It’s not every day that a university graduates its very first four-year class, but that is exactly what the region’s own University of Texas Rio Grande Valley is celebrating this year.
UTRGV was born in 2015 out of legislation that called for the dissolution of the University of Texas-Pan American in Edinburg and the University of Texas in Brownsville.
The students who transitioned along with the universities completed mixed graduation plans under both their legacy institution and UTRGV. But the 2019 four-year graduates are the first to have completed a full UTRGV graduation plan.
UTB and UTPA transformed into the only regionwide university within the UT System. The move would in turn allow the institution to tap into additional funding formerly not available for the legacy universities. The bill also called for the creation of the Valley’s first medical school, which welcomed its first class in 2016.
Many changes followed the never-before-seen transition, including the selection of a founding president, Guy Bailey, and a new leadership team. Last fall, UTRGV reported the largest student cohort yet at 28,644 students.
“I’m very pleased with where we are. We’ve made very significant progress,” Bailey said. “We’ve had lots of challenges, but I think we’ve achieved everything we needed to achieve in the first four years.”
Integrating two separate institutions that are more than 60 miles apart, he said, involved reclassifying people who were doing the same jobs but were classified and paid differently. The first four years were focused on the technical organizational issues of the transition, Bailey said.
“Integrating two workforces like that is a tremendous challenge,” he said. “We tried to make sure that we had equivalent pay for the same work. … There were different teaching loads between Brownsville and (Edinburg), so we reduced the Brownsville teaching loads to provide equity there.”
Part of this equity also involved compensation. One of the goals for the transitional years was to provide merit- and equity-based pay raises, he added, and over the four years, the university allocated a total of $16 million into pay adjustments.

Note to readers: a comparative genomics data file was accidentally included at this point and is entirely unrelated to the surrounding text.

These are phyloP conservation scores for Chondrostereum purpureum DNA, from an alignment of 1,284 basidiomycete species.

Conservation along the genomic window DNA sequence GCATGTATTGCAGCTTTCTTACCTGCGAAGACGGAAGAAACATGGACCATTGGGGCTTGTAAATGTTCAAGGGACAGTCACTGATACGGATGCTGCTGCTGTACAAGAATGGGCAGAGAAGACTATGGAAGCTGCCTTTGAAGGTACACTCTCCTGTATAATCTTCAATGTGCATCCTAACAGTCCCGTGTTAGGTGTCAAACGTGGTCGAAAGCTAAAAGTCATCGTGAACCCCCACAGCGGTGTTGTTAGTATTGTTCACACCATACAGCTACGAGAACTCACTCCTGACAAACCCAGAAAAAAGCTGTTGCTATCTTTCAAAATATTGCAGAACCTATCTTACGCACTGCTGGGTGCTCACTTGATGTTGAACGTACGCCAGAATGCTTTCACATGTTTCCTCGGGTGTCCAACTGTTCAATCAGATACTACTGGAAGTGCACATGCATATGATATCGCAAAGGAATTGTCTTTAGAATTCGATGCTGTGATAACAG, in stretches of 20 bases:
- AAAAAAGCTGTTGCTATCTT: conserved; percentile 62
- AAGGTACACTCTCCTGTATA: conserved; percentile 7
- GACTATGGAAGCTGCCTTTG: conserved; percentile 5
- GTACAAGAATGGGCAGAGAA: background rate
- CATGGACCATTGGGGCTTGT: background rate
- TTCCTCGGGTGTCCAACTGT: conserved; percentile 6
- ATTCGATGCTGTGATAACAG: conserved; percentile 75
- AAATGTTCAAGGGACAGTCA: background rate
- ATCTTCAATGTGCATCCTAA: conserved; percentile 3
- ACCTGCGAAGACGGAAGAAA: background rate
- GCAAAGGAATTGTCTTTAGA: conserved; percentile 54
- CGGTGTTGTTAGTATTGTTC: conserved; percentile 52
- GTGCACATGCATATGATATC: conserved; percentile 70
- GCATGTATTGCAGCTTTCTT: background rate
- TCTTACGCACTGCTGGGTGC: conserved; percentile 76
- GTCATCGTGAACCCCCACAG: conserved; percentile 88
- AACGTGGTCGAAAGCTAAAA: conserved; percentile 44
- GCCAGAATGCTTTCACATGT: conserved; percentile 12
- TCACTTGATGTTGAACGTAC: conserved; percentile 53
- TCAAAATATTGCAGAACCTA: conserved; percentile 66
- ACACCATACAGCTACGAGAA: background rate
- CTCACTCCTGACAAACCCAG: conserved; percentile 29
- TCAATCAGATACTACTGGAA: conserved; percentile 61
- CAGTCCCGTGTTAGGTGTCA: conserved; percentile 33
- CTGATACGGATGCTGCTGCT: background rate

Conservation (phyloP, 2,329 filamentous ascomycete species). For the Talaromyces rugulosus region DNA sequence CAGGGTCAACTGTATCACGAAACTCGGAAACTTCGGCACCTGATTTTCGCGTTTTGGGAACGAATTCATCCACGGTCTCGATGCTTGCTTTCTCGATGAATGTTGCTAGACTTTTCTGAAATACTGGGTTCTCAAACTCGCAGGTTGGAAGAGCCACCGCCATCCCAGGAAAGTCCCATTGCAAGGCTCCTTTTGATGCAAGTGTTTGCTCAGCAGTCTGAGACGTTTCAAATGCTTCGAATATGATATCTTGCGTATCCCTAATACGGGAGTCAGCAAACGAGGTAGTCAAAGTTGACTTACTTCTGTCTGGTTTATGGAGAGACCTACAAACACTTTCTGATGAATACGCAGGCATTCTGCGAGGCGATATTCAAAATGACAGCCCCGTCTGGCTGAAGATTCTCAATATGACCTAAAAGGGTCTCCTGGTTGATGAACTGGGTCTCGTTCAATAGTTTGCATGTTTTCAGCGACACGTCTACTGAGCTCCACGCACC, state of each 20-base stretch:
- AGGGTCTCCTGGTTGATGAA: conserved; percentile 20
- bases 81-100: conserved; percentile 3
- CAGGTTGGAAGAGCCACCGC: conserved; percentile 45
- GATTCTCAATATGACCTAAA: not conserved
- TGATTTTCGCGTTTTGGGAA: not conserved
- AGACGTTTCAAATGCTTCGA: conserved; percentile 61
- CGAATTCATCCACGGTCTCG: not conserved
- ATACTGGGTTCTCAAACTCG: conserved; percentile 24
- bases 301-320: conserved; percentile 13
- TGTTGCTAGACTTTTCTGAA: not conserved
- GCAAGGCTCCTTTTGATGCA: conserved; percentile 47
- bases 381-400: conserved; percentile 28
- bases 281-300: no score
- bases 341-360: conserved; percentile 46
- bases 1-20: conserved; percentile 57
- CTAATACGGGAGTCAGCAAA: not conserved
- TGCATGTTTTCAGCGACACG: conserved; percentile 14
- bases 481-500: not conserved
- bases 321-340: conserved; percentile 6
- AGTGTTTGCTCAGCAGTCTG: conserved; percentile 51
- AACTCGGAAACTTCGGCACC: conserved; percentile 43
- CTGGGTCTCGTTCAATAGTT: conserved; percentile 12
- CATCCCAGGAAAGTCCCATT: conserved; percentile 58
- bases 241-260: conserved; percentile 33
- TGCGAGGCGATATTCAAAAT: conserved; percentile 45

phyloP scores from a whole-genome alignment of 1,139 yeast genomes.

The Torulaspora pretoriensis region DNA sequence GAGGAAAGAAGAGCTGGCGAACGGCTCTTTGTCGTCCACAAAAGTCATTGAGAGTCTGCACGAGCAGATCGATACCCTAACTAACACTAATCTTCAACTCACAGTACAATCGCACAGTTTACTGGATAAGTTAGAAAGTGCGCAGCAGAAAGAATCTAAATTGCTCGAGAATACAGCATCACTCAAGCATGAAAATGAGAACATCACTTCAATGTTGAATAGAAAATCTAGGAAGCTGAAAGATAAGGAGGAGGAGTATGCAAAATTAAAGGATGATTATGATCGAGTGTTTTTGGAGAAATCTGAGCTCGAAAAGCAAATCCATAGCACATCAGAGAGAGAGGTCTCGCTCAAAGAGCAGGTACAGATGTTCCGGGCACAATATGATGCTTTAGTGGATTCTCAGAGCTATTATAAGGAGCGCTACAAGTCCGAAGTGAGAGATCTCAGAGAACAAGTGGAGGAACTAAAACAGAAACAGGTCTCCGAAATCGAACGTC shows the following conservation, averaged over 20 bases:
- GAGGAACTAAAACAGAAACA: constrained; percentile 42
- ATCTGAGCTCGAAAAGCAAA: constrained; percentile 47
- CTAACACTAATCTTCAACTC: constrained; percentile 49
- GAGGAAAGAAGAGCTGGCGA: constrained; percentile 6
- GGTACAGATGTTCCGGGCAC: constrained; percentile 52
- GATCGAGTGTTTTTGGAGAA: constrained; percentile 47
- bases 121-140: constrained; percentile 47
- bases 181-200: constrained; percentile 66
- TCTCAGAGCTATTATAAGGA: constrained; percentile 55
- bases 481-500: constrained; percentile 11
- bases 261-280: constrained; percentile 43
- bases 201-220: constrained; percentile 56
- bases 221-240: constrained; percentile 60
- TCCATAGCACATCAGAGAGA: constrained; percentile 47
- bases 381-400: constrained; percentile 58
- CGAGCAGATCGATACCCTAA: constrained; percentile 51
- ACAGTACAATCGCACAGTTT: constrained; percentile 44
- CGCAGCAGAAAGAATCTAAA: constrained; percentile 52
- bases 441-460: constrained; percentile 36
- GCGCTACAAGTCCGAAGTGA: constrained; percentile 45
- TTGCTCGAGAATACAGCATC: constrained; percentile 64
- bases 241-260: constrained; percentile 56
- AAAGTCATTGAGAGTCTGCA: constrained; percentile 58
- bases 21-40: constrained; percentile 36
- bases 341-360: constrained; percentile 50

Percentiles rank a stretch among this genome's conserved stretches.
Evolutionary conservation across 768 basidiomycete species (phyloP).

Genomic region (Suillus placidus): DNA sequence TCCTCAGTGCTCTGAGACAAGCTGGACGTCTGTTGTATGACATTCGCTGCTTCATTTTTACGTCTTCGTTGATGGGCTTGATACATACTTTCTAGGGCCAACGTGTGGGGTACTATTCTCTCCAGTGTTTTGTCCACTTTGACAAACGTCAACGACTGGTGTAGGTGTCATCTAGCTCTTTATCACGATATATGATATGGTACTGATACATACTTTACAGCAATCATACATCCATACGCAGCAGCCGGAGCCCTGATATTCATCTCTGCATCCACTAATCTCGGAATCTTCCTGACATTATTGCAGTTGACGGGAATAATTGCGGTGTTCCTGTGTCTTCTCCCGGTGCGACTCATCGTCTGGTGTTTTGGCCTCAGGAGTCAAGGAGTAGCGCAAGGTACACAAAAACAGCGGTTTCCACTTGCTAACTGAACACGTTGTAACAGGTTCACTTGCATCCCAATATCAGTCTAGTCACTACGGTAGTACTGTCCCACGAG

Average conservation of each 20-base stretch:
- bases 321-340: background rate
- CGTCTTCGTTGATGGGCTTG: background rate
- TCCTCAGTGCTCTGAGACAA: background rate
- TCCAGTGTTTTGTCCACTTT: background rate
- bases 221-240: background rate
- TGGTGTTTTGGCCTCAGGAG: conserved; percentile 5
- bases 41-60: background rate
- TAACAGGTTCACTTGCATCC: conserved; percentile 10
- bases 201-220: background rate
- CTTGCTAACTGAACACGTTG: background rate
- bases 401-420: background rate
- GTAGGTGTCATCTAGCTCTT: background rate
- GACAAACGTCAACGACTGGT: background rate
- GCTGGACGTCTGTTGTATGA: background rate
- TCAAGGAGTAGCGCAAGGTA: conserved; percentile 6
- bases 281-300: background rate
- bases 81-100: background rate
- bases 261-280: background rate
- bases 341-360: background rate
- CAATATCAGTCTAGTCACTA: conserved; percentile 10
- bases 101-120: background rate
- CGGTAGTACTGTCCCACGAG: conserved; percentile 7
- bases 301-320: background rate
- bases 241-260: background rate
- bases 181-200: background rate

Another priority was also uniting the student body, not only with a new name and mascot — which also proved controversial — but in class and degree offerings, and the overall perception of the institution as one.
This called for investments in transportation to start bus routes to allow Brownsville students to travel to Edinburg and vice versa if they needed to take a class in that campus. But this investment wouldn’t be worth it without an increase and update of the course offerings at the new institution.
“We had a number of new programs approved or in the approval process,” Bailey said. “We’ve done a nice job at enhancing the number of programs in our program mix. And the mix of programs in an institution is crucial to its future.”
Some of the programs recently added or in the approval pipeline include hospitality and tourism, pharmacy, physical therapy, master’s programs in bioethics and business analytics, and a doctorate program in human genetics, among others.
“What attracts students are the individual programs, and you need to have the programs that will prepare students for the future,” Bailey said. “Not the program that you’ve had in the past, but the ones for the future.”
UTRGV School of Medicine
An obvious new attraction that the university brought along with it is the School of Medicine, which will celebrate its first graduating class in 2020. A big achievement for the school this year, however, is having welcomed its fourth class, which completes its first full class with a total of 210 students.
“I think overall the school is continuing to do really, really well,” said Dr. John Krouse, dean of the School of Medicine. “We’ve had positive growth in the clinical, educational, and research fronts.”
Having all four years of students is an important milestone for the school. This allows them to receive full formula funding from the university system accounting for all four classes — unlike in the initial years.